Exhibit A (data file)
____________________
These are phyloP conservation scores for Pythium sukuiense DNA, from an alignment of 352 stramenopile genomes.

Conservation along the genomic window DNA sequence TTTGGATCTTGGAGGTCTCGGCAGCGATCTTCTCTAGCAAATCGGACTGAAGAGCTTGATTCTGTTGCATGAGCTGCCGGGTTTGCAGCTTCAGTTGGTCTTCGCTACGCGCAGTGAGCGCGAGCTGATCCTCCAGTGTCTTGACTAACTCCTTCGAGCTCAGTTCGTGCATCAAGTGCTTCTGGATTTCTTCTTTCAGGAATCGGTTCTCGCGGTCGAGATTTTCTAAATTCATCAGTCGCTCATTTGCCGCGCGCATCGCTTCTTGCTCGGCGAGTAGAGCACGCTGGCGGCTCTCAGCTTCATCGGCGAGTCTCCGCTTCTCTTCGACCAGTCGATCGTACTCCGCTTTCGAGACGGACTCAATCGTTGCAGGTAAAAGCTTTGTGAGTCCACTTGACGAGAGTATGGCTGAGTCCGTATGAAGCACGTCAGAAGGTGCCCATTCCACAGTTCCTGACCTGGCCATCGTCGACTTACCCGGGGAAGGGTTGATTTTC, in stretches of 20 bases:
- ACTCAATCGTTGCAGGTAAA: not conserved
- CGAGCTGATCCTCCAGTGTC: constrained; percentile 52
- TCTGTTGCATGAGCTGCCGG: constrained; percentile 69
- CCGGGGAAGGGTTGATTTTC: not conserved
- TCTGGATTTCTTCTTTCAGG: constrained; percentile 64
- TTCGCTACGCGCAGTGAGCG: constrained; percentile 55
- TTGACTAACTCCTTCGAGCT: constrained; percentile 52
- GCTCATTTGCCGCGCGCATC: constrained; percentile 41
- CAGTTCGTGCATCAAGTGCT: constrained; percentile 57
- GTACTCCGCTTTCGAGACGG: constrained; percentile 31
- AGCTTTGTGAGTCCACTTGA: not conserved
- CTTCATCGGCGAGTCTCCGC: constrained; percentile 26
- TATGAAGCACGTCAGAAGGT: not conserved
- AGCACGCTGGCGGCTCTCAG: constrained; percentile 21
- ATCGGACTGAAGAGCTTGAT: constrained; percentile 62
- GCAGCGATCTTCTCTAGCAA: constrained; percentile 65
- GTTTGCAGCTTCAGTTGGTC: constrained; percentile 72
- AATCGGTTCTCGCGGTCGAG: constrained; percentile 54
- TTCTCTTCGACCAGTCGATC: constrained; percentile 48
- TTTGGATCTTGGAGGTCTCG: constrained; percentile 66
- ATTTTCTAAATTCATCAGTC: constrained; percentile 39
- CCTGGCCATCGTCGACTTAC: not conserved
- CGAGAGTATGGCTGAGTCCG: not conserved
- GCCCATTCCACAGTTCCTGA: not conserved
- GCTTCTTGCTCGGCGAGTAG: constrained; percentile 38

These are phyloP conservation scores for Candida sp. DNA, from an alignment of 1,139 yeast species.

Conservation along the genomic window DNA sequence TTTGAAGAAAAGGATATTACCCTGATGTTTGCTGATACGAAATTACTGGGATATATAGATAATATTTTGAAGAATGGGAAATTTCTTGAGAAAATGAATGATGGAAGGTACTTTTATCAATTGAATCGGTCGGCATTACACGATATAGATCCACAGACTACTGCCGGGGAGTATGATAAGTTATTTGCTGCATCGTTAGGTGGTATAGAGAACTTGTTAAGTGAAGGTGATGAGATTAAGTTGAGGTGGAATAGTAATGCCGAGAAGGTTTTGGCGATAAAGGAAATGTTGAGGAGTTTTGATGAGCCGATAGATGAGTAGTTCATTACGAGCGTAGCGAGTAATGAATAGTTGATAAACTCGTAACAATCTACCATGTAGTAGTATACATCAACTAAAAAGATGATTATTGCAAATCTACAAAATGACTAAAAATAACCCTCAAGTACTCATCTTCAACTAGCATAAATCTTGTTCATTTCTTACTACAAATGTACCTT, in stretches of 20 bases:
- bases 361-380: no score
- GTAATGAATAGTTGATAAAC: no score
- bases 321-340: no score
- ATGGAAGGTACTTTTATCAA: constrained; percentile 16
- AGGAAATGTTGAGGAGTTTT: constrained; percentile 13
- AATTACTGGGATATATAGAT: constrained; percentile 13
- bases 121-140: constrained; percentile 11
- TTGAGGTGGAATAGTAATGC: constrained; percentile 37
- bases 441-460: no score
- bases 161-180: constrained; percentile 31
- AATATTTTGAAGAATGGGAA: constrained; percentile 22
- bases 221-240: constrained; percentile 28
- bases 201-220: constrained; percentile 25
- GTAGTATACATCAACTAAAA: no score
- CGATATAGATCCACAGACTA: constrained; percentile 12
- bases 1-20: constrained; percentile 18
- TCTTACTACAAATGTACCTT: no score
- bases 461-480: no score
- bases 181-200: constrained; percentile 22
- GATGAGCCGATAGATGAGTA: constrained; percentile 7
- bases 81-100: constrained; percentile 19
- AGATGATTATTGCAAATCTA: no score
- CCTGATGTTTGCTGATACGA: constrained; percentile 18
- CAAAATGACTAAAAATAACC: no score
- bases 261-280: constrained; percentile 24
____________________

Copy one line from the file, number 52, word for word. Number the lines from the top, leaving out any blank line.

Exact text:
- CCTGATGTTTGCTGATACGA: constrained; percentile 18